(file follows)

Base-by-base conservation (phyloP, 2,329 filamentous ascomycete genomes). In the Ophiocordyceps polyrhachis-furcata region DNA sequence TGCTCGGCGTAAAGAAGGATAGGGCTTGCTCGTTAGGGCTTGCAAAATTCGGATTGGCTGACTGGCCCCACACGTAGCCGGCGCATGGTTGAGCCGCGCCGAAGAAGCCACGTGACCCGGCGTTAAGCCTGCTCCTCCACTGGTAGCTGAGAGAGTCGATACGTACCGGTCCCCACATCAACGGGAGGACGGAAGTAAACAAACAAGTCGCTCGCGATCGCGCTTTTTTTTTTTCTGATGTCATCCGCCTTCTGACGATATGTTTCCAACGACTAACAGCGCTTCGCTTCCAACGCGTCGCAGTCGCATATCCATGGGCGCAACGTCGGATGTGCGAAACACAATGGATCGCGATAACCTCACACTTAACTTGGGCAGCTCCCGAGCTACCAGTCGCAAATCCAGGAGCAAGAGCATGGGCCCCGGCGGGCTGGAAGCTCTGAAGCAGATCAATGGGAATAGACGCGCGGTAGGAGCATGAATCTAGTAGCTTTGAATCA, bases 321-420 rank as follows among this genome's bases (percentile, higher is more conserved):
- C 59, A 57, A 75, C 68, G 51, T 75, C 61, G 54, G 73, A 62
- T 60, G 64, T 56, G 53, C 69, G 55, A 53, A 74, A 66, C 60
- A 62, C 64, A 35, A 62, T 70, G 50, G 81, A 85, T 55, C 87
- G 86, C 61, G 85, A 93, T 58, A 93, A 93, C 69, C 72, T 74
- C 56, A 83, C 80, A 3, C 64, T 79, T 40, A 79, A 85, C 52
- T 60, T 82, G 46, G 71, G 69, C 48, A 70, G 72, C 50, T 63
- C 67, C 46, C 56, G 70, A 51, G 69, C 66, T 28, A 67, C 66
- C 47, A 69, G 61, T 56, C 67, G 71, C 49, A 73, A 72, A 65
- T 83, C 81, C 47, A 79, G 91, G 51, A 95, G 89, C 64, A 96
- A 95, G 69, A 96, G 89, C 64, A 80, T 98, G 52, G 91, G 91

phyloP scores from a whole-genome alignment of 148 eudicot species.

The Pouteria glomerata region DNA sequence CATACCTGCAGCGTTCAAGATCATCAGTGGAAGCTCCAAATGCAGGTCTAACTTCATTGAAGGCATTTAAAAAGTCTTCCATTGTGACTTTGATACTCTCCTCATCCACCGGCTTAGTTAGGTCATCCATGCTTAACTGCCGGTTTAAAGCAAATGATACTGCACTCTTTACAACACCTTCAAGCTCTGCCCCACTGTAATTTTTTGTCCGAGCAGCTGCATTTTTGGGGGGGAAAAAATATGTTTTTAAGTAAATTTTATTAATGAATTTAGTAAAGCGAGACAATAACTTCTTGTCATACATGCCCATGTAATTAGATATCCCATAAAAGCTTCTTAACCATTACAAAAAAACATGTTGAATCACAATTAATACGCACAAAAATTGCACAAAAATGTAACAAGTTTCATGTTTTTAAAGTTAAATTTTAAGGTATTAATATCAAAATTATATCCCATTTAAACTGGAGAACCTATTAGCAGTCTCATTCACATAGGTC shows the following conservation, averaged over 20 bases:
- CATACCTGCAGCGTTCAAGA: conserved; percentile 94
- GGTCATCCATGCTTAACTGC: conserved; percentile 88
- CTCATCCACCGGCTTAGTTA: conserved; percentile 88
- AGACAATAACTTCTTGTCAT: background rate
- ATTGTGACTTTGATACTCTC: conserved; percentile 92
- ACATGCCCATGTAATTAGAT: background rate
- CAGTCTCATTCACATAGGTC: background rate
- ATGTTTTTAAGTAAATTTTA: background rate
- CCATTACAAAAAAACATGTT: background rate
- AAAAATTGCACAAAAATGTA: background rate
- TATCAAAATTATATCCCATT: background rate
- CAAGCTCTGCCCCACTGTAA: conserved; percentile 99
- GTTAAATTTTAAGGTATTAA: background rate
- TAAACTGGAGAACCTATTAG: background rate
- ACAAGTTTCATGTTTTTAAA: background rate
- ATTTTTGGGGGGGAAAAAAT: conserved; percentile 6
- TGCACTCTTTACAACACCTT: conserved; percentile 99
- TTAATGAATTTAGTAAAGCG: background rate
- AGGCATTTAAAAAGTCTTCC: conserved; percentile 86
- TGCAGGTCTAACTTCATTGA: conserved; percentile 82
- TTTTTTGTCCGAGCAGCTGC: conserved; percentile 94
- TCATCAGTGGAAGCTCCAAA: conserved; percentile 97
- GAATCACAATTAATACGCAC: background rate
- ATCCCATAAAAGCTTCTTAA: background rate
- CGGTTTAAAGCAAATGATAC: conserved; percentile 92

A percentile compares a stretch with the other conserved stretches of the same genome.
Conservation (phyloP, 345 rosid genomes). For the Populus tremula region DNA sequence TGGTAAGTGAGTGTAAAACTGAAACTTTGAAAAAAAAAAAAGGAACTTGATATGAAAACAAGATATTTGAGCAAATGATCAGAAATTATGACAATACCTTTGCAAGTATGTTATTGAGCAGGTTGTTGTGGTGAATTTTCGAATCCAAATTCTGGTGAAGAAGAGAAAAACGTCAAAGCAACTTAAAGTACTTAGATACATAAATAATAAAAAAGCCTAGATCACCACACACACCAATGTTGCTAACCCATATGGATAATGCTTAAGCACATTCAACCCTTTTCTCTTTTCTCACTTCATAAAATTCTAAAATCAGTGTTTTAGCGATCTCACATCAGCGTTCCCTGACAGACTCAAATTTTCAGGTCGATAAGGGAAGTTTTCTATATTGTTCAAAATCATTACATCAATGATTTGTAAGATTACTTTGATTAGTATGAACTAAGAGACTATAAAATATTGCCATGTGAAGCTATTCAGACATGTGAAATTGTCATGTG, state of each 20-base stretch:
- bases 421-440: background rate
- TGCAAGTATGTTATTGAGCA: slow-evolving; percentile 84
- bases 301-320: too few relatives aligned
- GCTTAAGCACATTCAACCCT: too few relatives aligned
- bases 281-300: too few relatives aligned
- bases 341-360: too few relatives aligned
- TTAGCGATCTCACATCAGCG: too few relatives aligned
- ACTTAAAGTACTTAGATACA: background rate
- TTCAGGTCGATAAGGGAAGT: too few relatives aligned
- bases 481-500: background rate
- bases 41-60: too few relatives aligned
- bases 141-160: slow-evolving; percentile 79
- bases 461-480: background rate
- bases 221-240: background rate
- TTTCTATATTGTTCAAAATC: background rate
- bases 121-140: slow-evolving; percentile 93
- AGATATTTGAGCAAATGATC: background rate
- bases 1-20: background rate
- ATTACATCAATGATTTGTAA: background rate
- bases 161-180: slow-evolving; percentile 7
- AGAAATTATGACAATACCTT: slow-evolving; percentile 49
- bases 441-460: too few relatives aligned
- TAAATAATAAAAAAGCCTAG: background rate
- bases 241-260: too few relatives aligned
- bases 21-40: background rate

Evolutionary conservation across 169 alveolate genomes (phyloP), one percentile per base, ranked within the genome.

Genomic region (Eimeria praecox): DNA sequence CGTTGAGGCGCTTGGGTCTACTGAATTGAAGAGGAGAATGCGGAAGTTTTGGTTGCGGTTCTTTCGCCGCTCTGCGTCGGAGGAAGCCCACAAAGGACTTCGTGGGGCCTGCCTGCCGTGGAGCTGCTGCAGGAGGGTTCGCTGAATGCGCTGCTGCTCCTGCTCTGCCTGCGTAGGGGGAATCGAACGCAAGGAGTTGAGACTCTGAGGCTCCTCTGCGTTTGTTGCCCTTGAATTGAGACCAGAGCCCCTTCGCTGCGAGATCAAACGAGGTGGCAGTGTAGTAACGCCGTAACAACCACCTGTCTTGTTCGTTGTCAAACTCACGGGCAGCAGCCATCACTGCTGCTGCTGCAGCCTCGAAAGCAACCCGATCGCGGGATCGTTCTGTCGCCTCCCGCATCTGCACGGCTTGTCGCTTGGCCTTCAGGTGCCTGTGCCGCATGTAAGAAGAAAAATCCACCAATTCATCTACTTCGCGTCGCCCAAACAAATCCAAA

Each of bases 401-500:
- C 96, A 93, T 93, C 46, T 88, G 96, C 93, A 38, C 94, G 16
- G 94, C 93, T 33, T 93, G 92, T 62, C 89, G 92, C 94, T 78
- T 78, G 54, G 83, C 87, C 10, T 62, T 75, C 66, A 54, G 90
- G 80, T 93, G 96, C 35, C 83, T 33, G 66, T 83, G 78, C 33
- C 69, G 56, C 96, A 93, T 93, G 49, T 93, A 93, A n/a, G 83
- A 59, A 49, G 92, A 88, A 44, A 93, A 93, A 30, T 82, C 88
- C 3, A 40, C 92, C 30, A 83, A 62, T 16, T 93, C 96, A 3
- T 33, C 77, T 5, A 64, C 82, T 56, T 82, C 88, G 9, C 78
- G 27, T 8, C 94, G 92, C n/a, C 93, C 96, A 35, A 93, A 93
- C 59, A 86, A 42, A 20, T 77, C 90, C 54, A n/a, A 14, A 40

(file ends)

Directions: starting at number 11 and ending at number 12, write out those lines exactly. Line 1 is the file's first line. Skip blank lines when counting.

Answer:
- A 95, G 69, A 96, G 89, C 64, A 80, T 98, G 52, G 91, G 91

phyloP scores from a whole-genome alignment of 148 eudicot species.